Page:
Payman: I think the beginnings of it, right?
Andrew Dawood: I seem to remember that it had 64 kilobytes of memory which is as much as your washing machine now. It’d probably be less than your washing machine.
Prav: Less. Less.
Andrew Dawood: Maybe your cappuccino machine. So no, there was that and like him, he never knew how to work it and there are a lot of machines that we have that I have no idea how to run either and my mother is, was a simultaneous translator and…
Payman: Which language were they translating into?
Andrew Dawood: Arabic, actually.
Payman: Oh really?
Andrew Dawood: Yeah, yeah.
Payman: What’s your background?
Andrew Dawood: My parents came to the UK in the 40s.
Andrew Dawood: From [inaudible] in Lebanon.
Payman: Oh, okay.
Andrew Dawood: Yeah. What else did you ask me? Sorry.
Payman: Well, I was getting down this route of if you weren’t a dentist, what would you be?
Andrew Dawood: A potter.
Payman: But where I’m going with it is that you’ve achieved pretty much everything in dentistry. I mean, you could…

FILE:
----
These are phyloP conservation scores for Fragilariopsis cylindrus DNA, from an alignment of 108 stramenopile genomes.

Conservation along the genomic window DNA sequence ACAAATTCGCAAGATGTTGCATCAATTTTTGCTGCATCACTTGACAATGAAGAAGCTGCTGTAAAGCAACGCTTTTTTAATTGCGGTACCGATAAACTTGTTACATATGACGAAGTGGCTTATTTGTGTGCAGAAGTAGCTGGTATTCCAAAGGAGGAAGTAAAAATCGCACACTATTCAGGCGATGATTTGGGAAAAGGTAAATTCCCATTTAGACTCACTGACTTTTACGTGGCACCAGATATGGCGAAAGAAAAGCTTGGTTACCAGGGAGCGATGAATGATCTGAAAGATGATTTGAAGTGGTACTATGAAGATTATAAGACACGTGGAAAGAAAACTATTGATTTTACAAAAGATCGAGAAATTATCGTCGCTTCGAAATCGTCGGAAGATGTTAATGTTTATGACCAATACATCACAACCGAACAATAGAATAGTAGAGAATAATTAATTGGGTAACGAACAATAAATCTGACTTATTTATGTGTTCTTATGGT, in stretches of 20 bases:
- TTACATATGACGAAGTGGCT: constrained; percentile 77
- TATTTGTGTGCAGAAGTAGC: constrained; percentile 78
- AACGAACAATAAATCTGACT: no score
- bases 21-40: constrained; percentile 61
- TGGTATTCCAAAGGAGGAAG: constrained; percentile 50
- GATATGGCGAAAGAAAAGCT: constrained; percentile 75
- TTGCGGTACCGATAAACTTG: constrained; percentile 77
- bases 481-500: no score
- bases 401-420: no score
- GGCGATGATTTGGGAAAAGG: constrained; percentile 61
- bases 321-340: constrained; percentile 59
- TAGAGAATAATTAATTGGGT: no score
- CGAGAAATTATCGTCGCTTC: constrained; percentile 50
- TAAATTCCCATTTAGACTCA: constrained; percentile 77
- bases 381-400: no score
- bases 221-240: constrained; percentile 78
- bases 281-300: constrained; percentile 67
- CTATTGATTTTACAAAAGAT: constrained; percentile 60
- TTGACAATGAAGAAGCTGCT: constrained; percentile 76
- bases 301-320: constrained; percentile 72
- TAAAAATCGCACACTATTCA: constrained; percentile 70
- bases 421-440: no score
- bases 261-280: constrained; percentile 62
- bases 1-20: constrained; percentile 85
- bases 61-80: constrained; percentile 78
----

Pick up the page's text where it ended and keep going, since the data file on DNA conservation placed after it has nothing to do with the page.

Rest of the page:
Andrew Dawood: Oh, I don’t know.
Payman: Well, you know what I mean, but you could stop being a dentist and being something else if you wanted to. So where I’m going with it is do you feel like retiring? Do you think you’ll retire early? Are you one of these types that says you’ll never retire, you want to work forever type of people?
Andrew Dawood: Well, my dad was still working when he was 85.
Payman: Is that right?
Andrew Dawood: So I couldn’t really consider that. I’m not sure how good of a dentist I’ll be at 85, but maybe I’ll have stopped putting in implants by then, but I enjoy what I do.
Prav: Was it your dad’s own business?
Andrew Dawood: Yeah.
Prav: That you were working in, yeah.
Andrew Dawood: Yeah.
Andrew Dawood: Only on summer holidays, mind.